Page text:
Why Cosmos Can’t Save Public Support for Science

We're not in the Cold War anymore.

Neil deGrasse Tyson’s remake of Cosmos premiered Sunday night on Fox, to rave reviews. The show’s production values are gorgeous, and Tyson, the Director of the Hayden Planetarium at the American Museum of Natural History, may be the best science popularizer we have today.

If the conversations on Twitter (#cosmos) and science blogs are any indication, though, people seem to want more from Cosmos than quality edutainment. The New York Times’ Dennis Overbye wonders if Cosmos can solve the fracking debate. Clara Moskowitz, an editor for Scientific American, hopes that Tyson’s series can reeducate the quarter of Americans who think the sun revolves around the Earth. In a taped lead-in to the show, President Obama suggested that the show could play a role in the future of American innovation, urging viewers to “Open your eyes, open your imagination,” because “the next great discovery could be yours.”

As is so often the case with science communication, the assumption seems to be that public understanding of science—sprinkled with a hearty dose of wonder and awe—will produce respect for scientific authority, support for science funding, and a new generation of would-be scientists. If only Americans loved science a little more, the thinking goes, we could end our squabbling about climate change, clean energy, evolution, and funding NASA and the National Science Foundation. These are high hopes to pin on a television show, even one as glorious as Cosmos.

So what’s going on? The original Cosmos, written by and starring the inimitable Carl Sagan, kicked off a decade-long “popular science boom,” according to Bruce Lewenstein, a professor of science communication at Cornell. By 1993, more than 500 million people in 60 countries had seen the television show. “When I ask scientists between the ages of 30 and 60 to name something that made them want to be scientists,” Lewenstein says, “a huge number cite Cosmos.” Beyond raw numbers of viewers and anecdotal reports of personal inspiration, however, we lack data on how Cosmos actually affected public support for science.

Putting aside the question of the original Cosmos’s effects on public opinion, Tyson’s Cosmos is being broadcast to a different world than Sagan’s. Today’s television audiences are famously fragmented; the show came in third-place in the ratings Sunday night, despite being aired simultaneously on 10 Fox family networks. The bigger problem, though, may have to do with changing ideas about what science is for.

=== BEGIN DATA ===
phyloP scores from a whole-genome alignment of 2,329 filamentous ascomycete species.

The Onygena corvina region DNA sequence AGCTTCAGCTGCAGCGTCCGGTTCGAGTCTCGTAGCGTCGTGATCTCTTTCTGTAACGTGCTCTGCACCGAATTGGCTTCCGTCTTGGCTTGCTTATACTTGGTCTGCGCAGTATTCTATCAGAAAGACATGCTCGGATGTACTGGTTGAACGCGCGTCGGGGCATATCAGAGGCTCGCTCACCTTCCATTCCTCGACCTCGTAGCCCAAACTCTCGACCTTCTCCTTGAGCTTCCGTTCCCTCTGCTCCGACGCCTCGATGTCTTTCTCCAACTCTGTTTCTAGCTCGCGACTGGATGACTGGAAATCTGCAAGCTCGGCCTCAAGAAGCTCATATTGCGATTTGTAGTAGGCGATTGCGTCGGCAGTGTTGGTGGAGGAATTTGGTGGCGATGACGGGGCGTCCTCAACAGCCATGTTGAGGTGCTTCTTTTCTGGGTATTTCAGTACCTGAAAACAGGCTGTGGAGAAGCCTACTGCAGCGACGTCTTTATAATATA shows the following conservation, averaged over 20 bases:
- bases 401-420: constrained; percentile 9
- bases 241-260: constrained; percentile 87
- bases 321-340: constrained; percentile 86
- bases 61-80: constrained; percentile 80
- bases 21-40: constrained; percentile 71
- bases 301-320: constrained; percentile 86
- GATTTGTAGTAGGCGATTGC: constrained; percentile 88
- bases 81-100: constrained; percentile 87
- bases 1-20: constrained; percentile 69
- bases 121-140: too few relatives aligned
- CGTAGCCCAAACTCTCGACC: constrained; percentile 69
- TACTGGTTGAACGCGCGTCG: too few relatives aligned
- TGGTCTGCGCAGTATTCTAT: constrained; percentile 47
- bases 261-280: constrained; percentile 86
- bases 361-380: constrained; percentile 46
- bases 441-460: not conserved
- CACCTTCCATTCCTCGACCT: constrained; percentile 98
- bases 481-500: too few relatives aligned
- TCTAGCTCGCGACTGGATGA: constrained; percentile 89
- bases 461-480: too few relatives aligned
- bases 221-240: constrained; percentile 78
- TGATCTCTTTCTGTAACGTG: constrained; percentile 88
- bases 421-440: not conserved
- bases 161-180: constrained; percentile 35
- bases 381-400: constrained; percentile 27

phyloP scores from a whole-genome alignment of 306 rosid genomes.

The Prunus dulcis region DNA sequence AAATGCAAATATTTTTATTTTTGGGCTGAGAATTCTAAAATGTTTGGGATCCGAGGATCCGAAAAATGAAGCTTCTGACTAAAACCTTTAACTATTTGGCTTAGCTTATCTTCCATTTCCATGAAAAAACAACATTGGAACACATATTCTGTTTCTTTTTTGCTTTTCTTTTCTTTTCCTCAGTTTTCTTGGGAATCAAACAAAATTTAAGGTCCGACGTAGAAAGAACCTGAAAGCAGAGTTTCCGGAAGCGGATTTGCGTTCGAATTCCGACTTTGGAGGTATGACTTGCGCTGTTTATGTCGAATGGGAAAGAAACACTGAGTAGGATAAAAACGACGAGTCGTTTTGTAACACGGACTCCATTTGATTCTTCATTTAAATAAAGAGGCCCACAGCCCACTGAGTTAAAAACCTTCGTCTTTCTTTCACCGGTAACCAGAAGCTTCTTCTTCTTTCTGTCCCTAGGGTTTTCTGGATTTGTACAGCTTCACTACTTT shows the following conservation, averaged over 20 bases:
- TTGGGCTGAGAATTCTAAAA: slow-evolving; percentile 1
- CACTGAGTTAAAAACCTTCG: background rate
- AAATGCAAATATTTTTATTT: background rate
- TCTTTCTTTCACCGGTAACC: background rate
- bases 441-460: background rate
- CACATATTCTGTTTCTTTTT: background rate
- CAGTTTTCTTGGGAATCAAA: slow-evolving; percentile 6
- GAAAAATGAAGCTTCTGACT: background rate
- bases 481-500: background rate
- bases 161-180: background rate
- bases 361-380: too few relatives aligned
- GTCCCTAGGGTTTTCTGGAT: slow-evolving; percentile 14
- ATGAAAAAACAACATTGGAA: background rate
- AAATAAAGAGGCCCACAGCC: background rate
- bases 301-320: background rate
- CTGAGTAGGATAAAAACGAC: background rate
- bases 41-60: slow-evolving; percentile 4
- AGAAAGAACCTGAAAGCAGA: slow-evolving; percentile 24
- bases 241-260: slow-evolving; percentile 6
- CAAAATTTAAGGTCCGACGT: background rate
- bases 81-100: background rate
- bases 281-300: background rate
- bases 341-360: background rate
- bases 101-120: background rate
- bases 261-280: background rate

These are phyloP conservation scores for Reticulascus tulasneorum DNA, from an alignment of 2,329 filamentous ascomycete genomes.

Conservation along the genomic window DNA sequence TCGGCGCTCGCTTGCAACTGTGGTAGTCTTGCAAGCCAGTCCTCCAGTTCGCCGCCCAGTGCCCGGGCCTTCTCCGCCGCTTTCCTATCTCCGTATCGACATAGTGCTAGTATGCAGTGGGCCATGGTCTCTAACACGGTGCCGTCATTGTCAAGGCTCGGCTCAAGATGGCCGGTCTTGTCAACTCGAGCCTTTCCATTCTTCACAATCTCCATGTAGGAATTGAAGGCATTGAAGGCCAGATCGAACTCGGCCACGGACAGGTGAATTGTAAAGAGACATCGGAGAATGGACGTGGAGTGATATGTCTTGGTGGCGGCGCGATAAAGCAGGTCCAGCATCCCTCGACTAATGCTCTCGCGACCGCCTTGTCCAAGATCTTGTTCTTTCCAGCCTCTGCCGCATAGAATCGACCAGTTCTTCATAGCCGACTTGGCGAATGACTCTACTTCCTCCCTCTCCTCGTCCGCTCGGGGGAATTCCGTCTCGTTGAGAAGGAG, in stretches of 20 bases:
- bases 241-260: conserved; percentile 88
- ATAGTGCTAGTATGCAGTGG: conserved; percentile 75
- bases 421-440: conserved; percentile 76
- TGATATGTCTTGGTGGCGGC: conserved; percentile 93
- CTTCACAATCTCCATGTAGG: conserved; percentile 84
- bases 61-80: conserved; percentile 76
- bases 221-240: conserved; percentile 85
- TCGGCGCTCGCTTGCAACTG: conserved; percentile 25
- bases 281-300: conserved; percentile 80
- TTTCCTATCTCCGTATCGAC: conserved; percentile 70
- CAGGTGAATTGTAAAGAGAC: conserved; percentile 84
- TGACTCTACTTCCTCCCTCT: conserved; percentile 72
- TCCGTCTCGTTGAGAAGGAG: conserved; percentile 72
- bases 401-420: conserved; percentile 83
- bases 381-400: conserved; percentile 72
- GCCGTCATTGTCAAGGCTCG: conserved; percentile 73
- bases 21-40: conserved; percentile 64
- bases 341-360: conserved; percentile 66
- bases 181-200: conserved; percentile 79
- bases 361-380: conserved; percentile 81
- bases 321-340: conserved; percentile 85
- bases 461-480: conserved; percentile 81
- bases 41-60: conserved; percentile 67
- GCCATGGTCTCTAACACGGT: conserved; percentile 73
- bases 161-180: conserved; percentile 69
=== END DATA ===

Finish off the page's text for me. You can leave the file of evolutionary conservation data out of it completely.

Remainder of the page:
Sagan’s Cosmos first aired on PBS in 1980, a moment when Cold War tensions were heating back up. This is critical, because so much of postwar funding for American scientific research depended on an implicit bargain with the military-industrial complex. The federal government supported research in science and technology, and, in exchange, scientists offered their expertise should it be needed in times of war. Public support for science was an easy sell, in part, because so much of the Cold War rivalry depended on high-tech weaponry built on cutting-edge science.

Sagan was well aware of this relationship and spent much of the 1980s working through its contradictions. On the one hand, Sagan championed public funding for planetary and space exploration, knowing that political support for the space program had traditionally depended on a competition with the Soviet Union. On the other, Sagan criticized President Reagan’s plans for the Strategic Defense Initiative (better known as “Star Wars”), a pie-in-the-sky space weapons program backed by physicist Edward Teller and a bevy of defense contractors but derided by most scientists. Sagan was also an outspoken proponent of the concept of nuclear winter, an idea that helped turn American opinion against the nuclear arms race.

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Audra Wolfe is a writer and science historian, and the author of Competing With the Soviets: Science, Technology, and the State in Cold War America.

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